3. Make it fun, make it a luxury. Don’t know what I mean? Just ask a time-poor person such as a mum! I want you to put a plan together for your worst nights. See them as activities to prep the night, and also ways to reward yourself the next day for dealing with it so well. That could look like simply listening to rain sounds in bed and letting your mind wander, to getting up and watching your favourite series (in reduced brightness) or book, and then the next day treating yourself to a small treat with your coffee, a trip somewhere fun, buying yourself a small gift, whatever is a small reward for getting through the night.  
4. Relinquish control! Now you might be thinking, but I know all these things from the sleep retraining  program that I can start doing to fix it immediately! Here’s the thing, what you learnt on the sleep retraining program was how to fix a chronic sleep issue. And whilst the broad philosophies you learnt are still applicable (such as the golden rules and the boosters), the really hard-core approach of sleep window scheduling and control was not designed for the odd bad bout of sleep. And remember point 1 – this is not chronic. So what! You say? Can’t we just use them anyway? They work, don’t they? Well yes, that is true, but they also create this reality in your head that whenever you start panicking, the way to resolve your panic is to control your sleep, not to actually resolve the panic itself. This is not helpful when the strategy no longer works for you (like we said earlier, doesn’t matter how controlling you are over your sleep, other things will still catch you out whether you like it or not) and it also sends the message that without sleep there will be panic in your life, which there just doesn’t need to be.
5. Reverting back to old tricks. You KNOW what not to do, you learnt that from the sleep retraining program, but in moments of panic…sometimes taking a sleeping pill, going to bed early, cancelling next day’s plans…lying in… it can be very tempting as old fears and worries, no matter how unscientific they are, try to persuade you that bad things will happen if you don’t try to fix this  NOW NOW NOW. The trick here is to not punish yourself when this happens. I know that’s not what you thought I might say (you might think I might tell you to avoid these things at all costs), but the reality is you are not perfect. Behaviour change doesn’t happen from applying all rules on day 1 and suddenly you meet your goals, similarly doing something not so good for your sleep one night is not going to make everything much worse forever. And in this particular case It’s about trial and error with all of these nights when you have these episodes of poor sleep, doing it wrong 10 times to feel safe enough to do it right one time.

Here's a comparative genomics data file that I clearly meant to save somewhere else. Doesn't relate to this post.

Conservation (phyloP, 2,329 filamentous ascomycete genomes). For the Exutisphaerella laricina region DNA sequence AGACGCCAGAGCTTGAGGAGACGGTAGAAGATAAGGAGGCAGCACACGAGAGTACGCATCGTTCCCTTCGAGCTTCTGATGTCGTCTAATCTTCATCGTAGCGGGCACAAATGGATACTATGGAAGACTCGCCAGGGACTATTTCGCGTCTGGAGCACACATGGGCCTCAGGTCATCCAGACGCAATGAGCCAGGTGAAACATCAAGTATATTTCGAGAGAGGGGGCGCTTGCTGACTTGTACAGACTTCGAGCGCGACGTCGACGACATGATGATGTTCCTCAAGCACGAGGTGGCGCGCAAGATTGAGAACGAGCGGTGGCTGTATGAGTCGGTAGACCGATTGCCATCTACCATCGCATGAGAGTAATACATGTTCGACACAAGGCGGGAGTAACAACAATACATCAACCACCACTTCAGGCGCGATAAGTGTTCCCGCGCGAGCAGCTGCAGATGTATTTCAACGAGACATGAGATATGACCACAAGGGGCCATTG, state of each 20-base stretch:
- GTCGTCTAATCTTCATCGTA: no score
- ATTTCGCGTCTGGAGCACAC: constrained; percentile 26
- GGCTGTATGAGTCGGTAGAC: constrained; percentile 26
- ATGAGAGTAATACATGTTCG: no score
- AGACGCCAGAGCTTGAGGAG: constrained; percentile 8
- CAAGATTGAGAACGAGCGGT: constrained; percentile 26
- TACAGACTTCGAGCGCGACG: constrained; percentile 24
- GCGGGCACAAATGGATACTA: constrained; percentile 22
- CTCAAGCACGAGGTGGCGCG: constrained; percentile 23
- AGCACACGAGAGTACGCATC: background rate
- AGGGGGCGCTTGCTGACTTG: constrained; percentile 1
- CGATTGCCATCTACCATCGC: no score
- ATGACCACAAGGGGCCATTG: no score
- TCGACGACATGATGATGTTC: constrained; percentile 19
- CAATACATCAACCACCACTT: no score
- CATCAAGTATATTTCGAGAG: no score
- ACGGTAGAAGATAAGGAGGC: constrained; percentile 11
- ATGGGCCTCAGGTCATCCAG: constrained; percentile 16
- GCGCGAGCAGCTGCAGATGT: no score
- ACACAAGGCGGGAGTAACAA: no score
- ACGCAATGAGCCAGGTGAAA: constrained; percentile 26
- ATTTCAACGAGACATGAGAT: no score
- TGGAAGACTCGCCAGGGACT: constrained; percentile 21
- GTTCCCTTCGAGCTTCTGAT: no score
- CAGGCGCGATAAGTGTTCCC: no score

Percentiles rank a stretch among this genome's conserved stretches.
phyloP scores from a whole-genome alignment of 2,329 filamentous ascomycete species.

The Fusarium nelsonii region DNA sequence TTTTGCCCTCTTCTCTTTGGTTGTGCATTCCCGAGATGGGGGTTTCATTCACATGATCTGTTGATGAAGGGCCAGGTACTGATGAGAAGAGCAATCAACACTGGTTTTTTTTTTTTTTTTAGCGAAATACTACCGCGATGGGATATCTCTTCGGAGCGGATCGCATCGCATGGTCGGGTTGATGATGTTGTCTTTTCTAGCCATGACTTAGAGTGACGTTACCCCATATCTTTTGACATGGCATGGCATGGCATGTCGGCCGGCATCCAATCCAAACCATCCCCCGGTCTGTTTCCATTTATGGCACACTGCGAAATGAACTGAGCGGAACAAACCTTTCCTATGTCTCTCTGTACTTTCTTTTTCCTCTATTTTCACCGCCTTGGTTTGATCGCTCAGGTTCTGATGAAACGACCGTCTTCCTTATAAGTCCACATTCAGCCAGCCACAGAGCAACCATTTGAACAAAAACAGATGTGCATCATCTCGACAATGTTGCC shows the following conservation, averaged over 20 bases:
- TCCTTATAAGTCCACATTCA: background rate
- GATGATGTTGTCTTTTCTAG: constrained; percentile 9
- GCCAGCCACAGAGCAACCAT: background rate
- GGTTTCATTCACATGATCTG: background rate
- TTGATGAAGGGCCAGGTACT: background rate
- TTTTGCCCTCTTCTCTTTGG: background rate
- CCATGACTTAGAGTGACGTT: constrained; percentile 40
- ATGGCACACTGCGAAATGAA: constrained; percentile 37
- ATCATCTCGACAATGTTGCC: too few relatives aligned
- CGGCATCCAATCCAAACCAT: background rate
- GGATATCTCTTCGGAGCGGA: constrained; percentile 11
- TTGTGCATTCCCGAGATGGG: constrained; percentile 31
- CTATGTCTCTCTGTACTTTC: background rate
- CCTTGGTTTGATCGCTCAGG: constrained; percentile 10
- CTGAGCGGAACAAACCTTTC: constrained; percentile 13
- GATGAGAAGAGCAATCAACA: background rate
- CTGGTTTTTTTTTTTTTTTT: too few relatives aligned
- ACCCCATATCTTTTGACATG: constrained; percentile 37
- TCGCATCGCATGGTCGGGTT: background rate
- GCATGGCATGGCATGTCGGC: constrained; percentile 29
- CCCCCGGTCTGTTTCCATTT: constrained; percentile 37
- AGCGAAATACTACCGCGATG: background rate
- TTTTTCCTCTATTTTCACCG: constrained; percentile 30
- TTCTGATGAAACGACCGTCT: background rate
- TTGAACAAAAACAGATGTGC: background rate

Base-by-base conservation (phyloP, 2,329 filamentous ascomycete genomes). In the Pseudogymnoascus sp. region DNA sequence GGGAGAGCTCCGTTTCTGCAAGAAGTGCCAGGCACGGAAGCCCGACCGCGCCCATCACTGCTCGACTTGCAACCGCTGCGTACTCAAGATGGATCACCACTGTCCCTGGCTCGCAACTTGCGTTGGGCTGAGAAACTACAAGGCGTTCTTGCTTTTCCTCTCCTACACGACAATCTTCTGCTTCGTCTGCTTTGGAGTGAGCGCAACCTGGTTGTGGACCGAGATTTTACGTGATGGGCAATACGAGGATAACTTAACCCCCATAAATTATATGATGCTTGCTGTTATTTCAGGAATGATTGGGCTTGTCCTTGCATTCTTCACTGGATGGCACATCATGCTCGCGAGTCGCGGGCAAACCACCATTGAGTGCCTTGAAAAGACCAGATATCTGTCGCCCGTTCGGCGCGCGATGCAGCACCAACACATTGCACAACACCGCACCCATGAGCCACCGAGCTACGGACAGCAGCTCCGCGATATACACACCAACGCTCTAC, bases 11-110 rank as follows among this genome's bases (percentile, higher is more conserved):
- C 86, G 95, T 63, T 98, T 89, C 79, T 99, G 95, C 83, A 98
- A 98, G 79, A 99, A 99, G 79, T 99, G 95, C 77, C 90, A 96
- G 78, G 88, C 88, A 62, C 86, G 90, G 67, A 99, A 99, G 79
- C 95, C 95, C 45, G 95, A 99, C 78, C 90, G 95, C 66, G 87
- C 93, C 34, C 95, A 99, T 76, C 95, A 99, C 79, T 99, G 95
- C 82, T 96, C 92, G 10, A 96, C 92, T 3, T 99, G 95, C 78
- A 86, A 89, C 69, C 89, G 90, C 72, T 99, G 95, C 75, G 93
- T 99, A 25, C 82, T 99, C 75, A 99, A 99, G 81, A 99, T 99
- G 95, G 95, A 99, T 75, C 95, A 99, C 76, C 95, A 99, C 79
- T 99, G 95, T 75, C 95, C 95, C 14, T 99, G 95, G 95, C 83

6. Repeat! Start on the right page, lean into this tricky night, make it fun, relinquish control and no judgement for reverting back to old tricks… REPEAT!!! Eventually you should notice that you have less fear, less judgement, and less need to revert to old crutches. And even better? Less bad nights!!!

For each episode, write down how you were feeling and your actions before during and after the night in question for example:

Episode 1 – I started feeling anxious before I went to bed because I was staying in an airbnb and not at home. I stayed up and tried to go to bed when I was sleepy but I got too anxious and went to bed too early which made the anxiety worse. So I thought enough is enough and I got up and followed steps 1-4 in the blueprint. I actually did get some sleep in the end and was surprised at how much I wasnt that worried the next day.

It doesn’t matter how your episode went, the important part is trying to adopt the steps in the blueprint and then observing how each episode is entirely different – not only does this provide new evidence that your anxieties are not always correct, but over time helps you desensitise to the anxieties and to normal bouts of poor sleep, and your body eventually reacts quite differently to them and recovery becomes much quicker!